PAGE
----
Hunley captain's gold coin will surface for public tours
Saturday, November 9, 2002
BY BRIAN HICKS
Of The Post and Courier Staff
The most celebrated artifact found on board the Confederate
submarine H. L. Hunley is going on public display for the first time next
The gold coin good-luck piece of sub commander Lt. George E. Dixon will
be part of regular tours at the Warren Lasch Conservation Center beginning
Officials at the lab have toyed for months with putting the coin on
display, and they said Friday that security concerns that delayed the
exhibition have been solved. Last month, the sub's snorkel tubes and rudder
were added to the weekend tours, along with the Union soldier I.D. tag found
around the neck of the sub's first officer.
The medallion exhibit was a test run for the coin, which has been
sequestered in a hidden location since it was found in May 2001. Since then,
few people have seen the coin.
The legend of the coin was one of the unsubstantiated rumors
surrounding the first submarine to sink an enemy ship in combat. The story,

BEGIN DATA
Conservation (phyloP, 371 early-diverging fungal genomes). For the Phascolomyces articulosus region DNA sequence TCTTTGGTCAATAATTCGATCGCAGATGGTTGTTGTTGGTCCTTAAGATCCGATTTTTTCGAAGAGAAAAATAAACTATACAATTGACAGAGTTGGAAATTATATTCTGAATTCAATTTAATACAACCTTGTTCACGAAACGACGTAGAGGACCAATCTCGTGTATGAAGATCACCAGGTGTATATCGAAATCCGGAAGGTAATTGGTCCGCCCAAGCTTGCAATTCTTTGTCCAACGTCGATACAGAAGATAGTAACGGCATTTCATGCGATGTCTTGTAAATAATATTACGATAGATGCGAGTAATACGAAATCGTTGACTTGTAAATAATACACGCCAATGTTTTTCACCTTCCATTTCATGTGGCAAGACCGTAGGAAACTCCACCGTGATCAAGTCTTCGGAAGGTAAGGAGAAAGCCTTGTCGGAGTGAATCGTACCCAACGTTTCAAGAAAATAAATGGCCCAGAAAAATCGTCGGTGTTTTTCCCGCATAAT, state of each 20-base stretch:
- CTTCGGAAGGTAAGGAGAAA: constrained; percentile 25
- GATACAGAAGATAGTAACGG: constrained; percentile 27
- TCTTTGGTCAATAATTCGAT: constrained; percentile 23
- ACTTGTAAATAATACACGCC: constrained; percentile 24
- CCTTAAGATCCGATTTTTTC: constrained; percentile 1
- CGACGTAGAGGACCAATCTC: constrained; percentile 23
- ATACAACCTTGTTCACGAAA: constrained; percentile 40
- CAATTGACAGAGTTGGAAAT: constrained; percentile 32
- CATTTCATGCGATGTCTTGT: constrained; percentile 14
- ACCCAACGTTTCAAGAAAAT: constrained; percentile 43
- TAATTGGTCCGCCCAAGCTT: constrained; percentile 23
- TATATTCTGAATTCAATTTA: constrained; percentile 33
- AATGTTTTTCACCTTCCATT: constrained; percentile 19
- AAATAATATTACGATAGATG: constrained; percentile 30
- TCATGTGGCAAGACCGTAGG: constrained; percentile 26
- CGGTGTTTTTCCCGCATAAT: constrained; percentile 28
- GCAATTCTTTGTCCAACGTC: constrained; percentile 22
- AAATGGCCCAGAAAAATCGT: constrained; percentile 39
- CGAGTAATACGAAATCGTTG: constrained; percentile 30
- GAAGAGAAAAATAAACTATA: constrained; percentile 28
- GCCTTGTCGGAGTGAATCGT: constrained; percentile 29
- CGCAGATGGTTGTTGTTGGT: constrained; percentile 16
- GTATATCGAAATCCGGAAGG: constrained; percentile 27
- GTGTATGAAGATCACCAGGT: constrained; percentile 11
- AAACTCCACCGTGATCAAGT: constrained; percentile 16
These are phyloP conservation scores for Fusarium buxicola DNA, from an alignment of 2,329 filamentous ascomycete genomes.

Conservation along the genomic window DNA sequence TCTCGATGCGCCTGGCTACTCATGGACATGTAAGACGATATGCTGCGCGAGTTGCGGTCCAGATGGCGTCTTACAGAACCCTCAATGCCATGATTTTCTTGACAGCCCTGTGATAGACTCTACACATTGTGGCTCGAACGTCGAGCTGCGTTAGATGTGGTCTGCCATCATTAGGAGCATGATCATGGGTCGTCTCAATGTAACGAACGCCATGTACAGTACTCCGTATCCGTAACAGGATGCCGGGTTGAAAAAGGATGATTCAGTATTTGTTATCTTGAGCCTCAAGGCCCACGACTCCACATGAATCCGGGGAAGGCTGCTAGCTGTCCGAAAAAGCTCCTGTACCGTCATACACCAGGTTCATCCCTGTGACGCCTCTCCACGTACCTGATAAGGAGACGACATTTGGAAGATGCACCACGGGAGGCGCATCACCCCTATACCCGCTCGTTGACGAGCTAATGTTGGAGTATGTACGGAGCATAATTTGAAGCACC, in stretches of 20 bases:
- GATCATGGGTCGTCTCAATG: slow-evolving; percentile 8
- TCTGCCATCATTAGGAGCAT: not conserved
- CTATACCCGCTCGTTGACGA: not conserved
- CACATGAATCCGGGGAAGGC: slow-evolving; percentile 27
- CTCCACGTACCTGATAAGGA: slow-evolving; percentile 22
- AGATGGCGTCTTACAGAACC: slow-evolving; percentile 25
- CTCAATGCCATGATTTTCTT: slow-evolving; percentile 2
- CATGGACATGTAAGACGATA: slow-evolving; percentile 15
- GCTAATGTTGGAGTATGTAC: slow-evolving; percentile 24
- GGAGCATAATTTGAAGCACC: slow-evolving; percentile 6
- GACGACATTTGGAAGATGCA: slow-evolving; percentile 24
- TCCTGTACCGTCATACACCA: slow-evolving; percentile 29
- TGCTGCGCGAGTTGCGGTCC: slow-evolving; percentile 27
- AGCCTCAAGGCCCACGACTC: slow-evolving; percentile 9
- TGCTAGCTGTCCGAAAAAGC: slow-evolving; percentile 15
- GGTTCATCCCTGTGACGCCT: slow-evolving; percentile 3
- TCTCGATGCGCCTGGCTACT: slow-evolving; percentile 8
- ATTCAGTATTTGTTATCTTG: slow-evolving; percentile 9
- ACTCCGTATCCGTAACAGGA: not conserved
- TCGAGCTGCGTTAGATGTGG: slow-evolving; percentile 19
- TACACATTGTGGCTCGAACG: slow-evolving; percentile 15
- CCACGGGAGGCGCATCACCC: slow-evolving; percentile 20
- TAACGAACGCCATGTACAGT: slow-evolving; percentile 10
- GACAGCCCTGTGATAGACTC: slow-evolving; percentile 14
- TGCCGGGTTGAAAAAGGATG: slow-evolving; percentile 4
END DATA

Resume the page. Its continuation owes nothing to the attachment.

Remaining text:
recorded in the letters of Dixon's comrades in the 21st Alabama, holds that
the young soldier's sweetheart, Queenie Bennett, gave Dixon a gold piece
before he marched off to war in October 1861.
At the battle of Shiloh, Dixon was shot early in the fighting, but the
bullet that would have killed him instead hit the coin, which absorbed the
brunt of the impact.
Legend has it that Dixon carried the warped coin with him everywhere
On the final night of excavating the submarine, chief archaeologist
Maria Jacobsen pulled the coin from the muck where Dixon's pants pocket
would have been.
It is an 1860 gold $20 Lady Libertycoin, warped from a Minie ball's
impact. Scientists also found that the coin had an inscription added by
Dixon. It reads:
April 6th, 1862
My life Preserver
Warren Lasch, the chairman of Friends of the Hunley, says the coin
"symbolizes a love story that touches the heart of anyone who gazes upon
On Dixon's left thigh bone, scientists have found a trench and spur
marking where the bullet hit, leaving Dixon with a limp for the final two
years of his life. Scientists say the coin saved Dixon's leg, and probably
State Sen. Glenn McConnell also said Friday that next week scientists
will unveil new artifacts found in the Hunley.
The Lasch Conservation Center is open for tours from 10 a.m. to 5 p.m.
Saturdays and noon to 5 p.m. Sundays. Tickets cost $10
and are available at 1-877-4HUNLEY or on the Internet at www.etix.com.
Contact Brian Hicks at 937-5561 or
Used with permission of The Post and
Courier and Charleston.Net